2014 A.R.E. Truck Caps Bassmaster Elite at Cayuga Lake
Cayuga Lake - Union Springs, NY, Aug 21 - 24, 2014

Cayuga lessons

About the author

Jason Christie

Jason Christie

Oklahoma pro Jason Christie is a 2-time Elite Series champion, and winner of two Bassmaster Opens events. 

As I left Union Springs, New York, after the final regular season Elite event, the A.R.E. Truck Caps Bassmaster Elite at Cayuga Lake, I took with me a really nice feeling of comfort from the enjoyable surroundings of the western New York region. However, balancing out those positive thoughts was some disappointment in my performance at this tournament.

I was really hoping to move on to the Toyota Bassmaster Angler of the Year Championship, but this event was a good example of how, even at the Elite level, you’re constantly learning, improving and refining your game. I feel like I’ve been at this long enough to have a high level of confidence in my abilities, but I also know that my job demands that I never stop absorbing more and more details that can make me a better angler.

Cayuga gave me a big lesson on that point.

I’ll start by saying that our job as professional fishermen is to show up and find a group of fish you can win on. Considering how good all these guys are, you also have to find a school that no one else has found.

During practice, my main objective is to find as many spots with winning fish as I can. On Day 1, I did that. I had the best practice day I’ve had all year. On the second day, I worked to expand what I’d found and continue getting better on Day 3.

With my 2015 Bassmaster Classic spot secured through my Elite win on Lake Dardanelle, I was trying to fish the tournament to win it, so I was eager to get after it. Unfortunately, my results didn’t reflect the potential.

I go to my first spot and I’m confident that my sponsors have provided the best equipment I can use. I get the bites, but I just don’t get them in the boat.

I’m pretty even-keeled and I don’t get spun out easily, but you lose one here, one there and before long, it snowballs.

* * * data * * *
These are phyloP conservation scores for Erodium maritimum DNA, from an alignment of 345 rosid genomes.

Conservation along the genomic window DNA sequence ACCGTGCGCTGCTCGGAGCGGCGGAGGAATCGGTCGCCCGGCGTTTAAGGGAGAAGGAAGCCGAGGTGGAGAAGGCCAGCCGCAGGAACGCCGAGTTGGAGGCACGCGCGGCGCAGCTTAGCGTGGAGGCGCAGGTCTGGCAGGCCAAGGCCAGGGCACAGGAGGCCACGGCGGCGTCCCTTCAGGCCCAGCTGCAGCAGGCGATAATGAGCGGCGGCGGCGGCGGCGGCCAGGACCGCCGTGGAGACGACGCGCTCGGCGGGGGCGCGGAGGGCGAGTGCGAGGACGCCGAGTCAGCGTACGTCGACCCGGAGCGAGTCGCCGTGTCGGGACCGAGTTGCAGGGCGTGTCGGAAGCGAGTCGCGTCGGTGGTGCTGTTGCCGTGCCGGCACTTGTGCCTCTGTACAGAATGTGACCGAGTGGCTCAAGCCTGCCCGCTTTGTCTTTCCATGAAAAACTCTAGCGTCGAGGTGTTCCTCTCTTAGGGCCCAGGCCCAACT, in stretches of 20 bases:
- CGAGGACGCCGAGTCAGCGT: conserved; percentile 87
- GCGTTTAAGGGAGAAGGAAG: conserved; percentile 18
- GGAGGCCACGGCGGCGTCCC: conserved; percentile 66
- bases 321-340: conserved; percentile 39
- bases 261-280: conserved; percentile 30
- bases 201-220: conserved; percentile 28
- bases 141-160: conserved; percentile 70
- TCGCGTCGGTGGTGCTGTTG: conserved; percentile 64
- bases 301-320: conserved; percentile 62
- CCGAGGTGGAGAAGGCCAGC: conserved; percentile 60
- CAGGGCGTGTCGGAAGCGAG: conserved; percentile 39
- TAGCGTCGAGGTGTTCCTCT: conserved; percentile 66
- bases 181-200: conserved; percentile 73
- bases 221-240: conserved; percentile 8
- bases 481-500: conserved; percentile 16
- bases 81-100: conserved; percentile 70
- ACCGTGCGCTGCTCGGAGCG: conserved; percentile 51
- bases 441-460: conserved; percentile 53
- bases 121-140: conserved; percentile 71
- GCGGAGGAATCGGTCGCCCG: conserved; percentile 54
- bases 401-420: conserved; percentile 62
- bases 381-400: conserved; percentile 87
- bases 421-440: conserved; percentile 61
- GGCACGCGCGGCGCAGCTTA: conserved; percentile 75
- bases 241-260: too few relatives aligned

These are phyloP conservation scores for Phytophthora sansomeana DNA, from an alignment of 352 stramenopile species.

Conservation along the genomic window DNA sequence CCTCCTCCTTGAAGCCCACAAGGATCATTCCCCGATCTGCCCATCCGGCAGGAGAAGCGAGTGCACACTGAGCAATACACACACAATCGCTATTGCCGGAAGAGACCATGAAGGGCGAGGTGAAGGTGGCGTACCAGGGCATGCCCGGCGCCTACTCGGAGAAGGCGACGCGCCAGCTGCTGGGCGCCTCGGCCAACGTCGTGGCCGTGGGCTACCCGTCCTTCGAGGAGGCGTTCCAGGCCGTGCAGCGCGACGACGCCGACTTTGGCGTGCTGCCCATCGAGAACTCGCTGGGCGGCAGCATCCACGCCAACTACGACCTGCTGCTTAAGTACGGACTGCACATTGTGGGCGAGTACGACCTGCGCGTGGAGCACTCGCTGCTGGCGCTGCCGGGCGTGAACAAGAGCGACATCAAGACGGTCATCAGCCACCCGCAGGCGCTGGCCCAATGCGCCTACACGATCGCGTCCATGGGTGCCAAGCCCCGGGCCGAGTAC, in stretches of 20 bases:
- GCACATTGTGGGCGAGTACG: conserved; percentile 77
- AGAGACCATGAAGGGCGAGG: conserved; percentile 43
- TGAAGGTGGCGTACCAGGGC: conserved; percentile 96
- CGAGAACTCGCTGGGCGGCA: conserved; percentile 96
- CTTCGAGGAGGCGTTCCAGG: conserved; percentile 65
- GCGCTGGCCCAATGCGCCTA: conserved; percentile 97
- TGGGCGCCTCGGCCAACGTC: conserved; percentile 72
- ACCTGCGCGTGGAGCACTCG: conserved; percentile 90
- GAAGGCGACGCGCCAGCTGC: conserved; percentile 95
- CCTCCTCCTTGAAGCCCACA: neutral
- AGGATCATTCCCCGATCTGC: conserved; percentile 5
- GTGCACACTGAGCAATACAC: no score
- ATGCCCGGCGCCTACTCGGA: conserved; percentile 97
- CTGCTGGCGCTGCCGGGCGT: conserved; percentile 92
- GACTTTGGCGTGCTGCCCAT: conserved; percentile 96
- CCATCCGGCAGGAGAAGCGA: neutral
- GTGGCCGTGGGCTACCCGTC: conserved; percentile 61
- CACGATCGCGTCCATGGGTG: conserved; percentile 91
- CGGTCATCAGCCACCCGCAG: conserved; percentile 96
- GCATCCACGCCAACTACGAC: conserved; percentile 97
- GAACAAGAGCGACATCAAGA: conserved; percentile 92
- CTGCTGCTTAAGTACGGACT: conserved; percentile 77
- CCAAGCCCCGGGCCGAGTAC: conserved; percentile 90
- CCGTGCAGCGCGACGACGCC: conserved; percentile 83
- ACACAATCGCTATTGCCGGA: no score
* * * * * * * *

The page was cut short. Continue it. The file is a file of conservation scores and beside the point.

During the day, we anglers usually say “I hope I get another bite,” but by the end of that first day “I was saying 'I hope I don’t lose another one.'”

Now, tournament winner Greg Hackney was fishing similar grass areas and (obviously) his results were very different. I recall standing in the weigh-in line on that first day and one of the younger Elite pros asked me why Hackney is so proficient on grass lakes.

My response was simple: I see a bed of milfoil, but Hack sees 10 different things going on there. He’s fished it a long time and he knows how to find those sweet spots in the grass.

I found just such a spot on Day 2. I caught a good fish, ran to another spot like that one and caught a 5-pounder. By then, it was too late and I realized I just missed the boat in this tournament because I hadn’t recognized one of those key details early enough.

But, as I learned, it’s even more that than. Hackney’s not just good at getting bites in the grass, he’s good at getting fish out of the grass. That’s a key point he explained to me in the weigh-in line.

I was standing next to Hack on the second day and I told him that I had lost several good fish in the grass. Well, he just gave me that Greg Hackney grin and said: “You swung on ‘em, didn’t you?”

He was right. I was trying to set the hook like I do when I’m flipping laydowns, docks or any other shallow cover. But, as Hackney explained, in heavy grass you have to let them eat it and come tight before you set the hook or you’ll pull the bait away from them.

Now, I’ll admit, that’s just not in my makeup. If I feel a bite, I swing on that fish. That’s just how I’ve trained myself to react. But, in this type of habitat, that response cost me.

On the upside, enduring this tough finish rewarded me with invaluable knowledge. It’s my job to catch fish and doing that requires a constant refinement of my skills.

My hat’s off to Greg Hackney for a great win and my hat’s off to Union Springs for hosting a nice event in a really pleasant part of the country. But most of all, my hat’s off to Cayuga Lake for helping me learn a lesson that I promise you I will not forget.

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